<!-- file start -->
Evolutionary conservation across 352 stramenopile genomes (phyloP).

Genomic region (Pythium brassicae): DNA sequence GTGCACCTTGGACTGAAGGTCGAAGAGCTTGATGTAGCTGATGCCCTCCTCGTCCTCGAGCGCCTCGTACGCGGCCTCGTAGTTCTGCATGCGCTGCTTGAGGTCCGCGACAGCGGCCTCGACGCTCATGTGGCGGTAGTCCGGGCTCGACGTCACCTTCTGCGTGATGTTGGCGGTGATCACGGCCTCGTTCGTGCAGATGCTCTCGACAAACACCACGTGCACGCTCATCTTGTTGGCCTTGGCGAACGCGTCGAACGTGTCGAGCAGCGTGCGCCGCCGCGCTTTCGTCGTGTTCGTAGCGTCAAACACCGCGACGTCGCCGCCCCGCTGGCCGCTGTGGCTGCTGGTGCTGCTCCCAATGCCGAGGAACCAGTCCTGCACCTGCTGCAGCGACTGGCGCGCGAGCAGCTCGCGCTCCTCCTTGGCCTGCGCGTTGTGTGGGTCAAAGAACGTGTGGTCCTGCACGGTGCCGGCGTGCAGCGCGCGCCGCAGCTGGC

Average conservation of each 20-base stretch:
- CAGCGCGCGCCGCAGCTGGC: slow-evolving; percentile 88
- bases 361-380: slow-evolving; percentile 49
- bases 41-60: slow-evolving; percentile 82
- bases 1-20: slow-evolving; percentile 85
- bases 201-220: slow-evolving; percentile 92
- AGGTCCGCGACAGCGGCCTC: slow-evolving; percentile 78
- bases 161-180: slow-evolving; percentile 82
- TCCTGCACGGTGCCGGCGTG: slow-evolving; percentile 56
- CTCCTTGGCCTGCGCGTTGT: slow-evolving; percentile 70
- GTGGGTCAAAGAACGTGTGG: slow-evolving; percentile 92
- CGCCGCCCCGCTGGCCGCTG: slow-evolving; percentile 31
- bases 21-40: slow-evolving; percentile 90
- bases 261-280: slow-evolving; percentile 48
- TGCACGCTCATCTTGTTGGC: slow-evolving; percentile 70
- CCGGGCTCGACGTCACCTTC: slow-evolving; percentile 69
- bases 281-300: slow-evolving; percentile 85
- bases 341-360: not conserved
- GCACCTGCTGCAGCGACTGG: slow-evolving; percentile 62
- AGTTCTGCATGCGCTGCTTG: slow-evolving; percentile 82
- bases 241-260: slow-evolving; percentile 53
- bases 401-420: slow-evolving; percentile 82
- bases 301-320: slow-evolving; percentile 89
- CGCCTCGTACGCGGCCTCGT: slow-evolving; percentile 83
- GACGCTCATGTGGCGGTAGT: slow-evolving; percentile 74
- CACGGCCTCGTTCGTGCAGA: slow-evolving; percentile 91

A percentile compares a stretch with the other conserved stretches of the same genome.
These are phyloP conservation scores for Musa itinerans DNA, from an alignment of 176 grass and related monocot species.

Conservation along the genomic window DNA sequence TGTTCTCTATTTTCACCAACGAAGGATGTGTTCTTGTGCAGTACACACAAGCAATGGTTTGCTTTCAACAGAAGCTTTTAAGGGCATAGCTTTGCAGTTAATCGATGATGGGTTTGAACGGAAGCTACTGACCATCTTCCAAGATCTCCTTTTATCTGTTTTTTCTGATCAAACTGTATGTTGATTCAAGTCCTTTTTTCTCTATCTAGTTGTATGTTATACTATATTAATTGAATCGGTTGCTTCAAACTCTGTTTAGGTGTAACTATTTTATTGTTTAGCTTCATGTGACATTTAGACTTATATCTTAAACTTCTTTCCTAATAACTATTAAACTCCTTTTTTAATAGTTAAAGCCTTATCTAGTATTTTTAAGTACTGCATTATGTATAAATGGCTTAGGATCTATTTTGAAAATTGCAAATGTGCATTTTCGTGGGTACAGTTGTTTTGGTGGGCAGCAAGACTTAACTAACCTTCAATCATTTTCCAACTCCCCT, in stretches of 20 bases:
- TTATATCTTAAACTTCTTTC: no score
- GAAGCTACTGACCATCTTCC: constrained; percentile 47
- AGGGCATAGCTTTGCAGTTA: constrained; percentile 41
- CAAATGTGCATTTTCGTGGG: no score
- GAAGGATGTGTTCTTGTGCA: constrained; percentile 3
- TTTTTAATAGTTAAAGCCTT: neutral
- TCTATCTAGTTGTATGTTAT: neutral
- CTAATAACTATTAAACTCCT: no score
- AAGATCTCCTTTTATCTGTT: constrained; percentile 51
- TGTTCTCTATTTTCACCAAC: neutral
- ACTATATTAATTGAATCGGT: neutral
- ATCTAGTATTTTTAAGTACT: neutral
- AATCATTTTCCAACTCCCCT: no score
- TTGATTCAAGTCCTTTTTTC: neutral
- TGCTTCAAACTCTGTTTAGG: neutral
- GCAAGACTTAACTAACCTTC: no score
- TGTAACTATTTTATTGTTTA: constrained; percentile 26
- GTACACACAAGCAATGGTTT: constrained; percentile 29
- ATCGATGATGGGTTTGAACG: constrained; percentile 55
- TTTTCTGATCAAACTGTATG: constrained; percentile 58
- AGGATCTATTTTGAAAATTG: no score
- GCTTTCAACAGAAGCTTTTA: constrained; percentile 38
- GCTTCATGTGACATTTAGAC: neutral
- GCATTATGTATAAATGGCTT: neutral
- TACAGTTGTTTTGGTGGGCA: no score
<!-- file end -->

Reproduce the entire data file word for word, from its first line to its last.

Evolutionary conservation across 352 stramenopile genomes (phyloP).

Genomic region (Pythium brassicae): DNA sequence GTGCACCTTGGACTGAAGGTCGAAGAGCTTGATGTAGCTGATGCCCTCCTCGTCCTCGAGCGCCTCGTACGCGGCCTCGTAGTTCTGCATGCGCTGCTTGAGGTCCGCGACAGCGGCCTCGACGCTCATGTGGCGGTAGTCCGGGCTCGACGTCACCTTCTGCGTGATGTTGGCGGTGATCACGGCCTCGTTCGTGCAGATGCTCTCGACAAACACCACGTGCACGCTCATCTTGTTGGCCTTGGCGAACGCGTCGAACGTGTCGAGCAGCGTGCGCCGCCGCGCTTTCGTCGTGTTCGTAGCGTCAAACACCGCGACGTCGCCGCCCCGCTGGCCGCTGTGGCTGCTGGTGCTGCTCCCAATGCCGAGGAACCAGTCCTGCACCTGCTGCAGCGACTGGCGCGCGAGCAGCTCGCGCTCCTCCTTGGCCTGCGCGTTGTGTGGGTCAAAGAACGTGTGGTCCTGCACGGTGCCGGCGTGCAGCGCGCGCCGCAGCTGGC

Average conservation of each 20-base stretch:
- CAGCGCGCGCCGCAGCTGGC: slow-evolving; percentile 88
- bases 361-380: slow-evolving; percentile 49
- bases 41-60: slow-evolving; percentile 82
- bases 1-20: slow-evolving; percentile 85
- bases 201-220: slow-evolving; percentile 92
- AGGTCCGCGACAGCGGCCTC: slow-evolving; percentile 78
- bases 161-180: slow-evolving; percentile 82
- TCCTGCACGGTGCCGGCGTG: slow-evolving; percentile 56
- CTCCTTGGCCTGCGCGTTGT: slow-evolving; percentile 70
- GTGGGTCAAAGAACGTGTGG: slow-evolving; percentile 92
- CGCCGCCCCGCTGGCCGCTG: slow-evolving; percentile 31
- bases 21-40: slow-evolving; percentile 90
- bases 261-280: slow-evolving; percentile 48
- TGCACGCTCATCTTGTTGGC: slow-evolving; percentile 70
- CCGGGCTCGACGTCACCTTC: slow-evolving; percentile 69
- bases 281-300: slow-evolving; percentile 85
- bases 341-360: not conserved
- GCACCTGCTGCAGCGACTGG: slow-evolving; percentile 62
- AGTTCTGCATGCGCTGCTTG: slow-evolving; percentile 82
- bases 241-260: slow-evolving; percentile 53
- bases 401-420: slow-evolving; percentile 82
- bases 301-320: slow-evolving; percentile 89
- CGCCTCGTACGCGGCCTCGT: slow-evolving; percentile 83
- GACGCTCATGTGGCGGTAGT: slow-evolving; percentile 74
- CACGGCCTCGTTCGTGCAGA: slow-evolving; percentile 91

A percentile compares a stretch with the other conserved stretches of the same genome.
These are phyloP conservation scores for Musa itinerans DNA, from an alignment of 176 grass and related monocot species.

Conservation along the genomic window DNA sequence TGTTCTCTATTTTCACCAACGAAGGATGTGTTCTTGTGCAGTACACACAAGCAATGGTTTGCTTTCAACAGAAGCTTTTAAGGGCATAGCTTTGCAGTTAATCGATGATGGGTTTGAACGGAAGCTACTGACCATCTTCCAAGATCTCCTTTTATCTGTTTTTTCTGATCAAACTGTATGTTGATTCAAGTCCTTTTTTCTCTATCTAGTTGTATGTTATACTATATTAATTGAATCGGTTGCTTCAAACTCTGTTTAGGTGTAACTATTTTATTGTTTAGCTTCATGTGACATTTAGACTTATATCTTAAACTTCTTTCCTAATAACTATTAAACTCCTTTTTTAATAGTTAAAGCCTTATCTAGTATTTTTAAGTACTGCATTATGTATAAATGGCTTAGGATCTATTTTGAAAATTGCAAATGTGCATTTTCGTGGGTACAGTTGTTTTGGTGGGCAGCAAGACTTAACTAACCTTCAATCATTTTCCAACTCCCCT, in stretches of 20 bases:
- TTATATCTTAAACTTCTTTC: no score
- GAAGCTACTGACCATCTTCC: constrained; percentile 47
- AGGGCATAGCTTTGCAGTTA: constrained; percentile 41
- CAAATGTGCATTTTCGTGGG: no score
- GAAGGATGTGTTCTTGTGCA: constrained; percentile 3
- TTTTTAATAGTTAAAGCCTT: neutral
- TCTATCTAGTTGTATGTTAT: neutral
- CTAATAACTATTAAACTCCT: no score
- AAGATCTCCTTTTATCTGTT: constrained; percentile 51
- TGTTCTCTATTTTCACCAAC: neutral
- ACTATATTAATTGAATCGGT: neutral
- ATCTAGTATTTTTAAGTACT: neutral
- AATCATTTTCCAACTCCCCT: no score
- TTGATTCAAGTCCTTTTTTC: neutral
- TGCTTCAAACTCTGTTTAGG: neutral
- GCAAGACTTAACTAACCTTC: no score
- TGTAACTATTTTATTGTTTA: constrained; percentile 26
- GTACACACAAGCAATGGTTT: constrained; percentile 29
- ATCGATGATGGGTTTGAACG: constrained; percentile 55
- TTTTCTGATCAAACTGTATG: constrained; percentile 58
- AGGATCTATTTTGAAAATTG: no score
- GCTTTCAACAGAAGCTTTTA: constrained; percentile 38
- GCTTCATGTGACATTTAGAC: neutral
- GCATTATGTATAAATGGCTT: neutral
- TACAGTTGTTTTGGTGGGCA: no score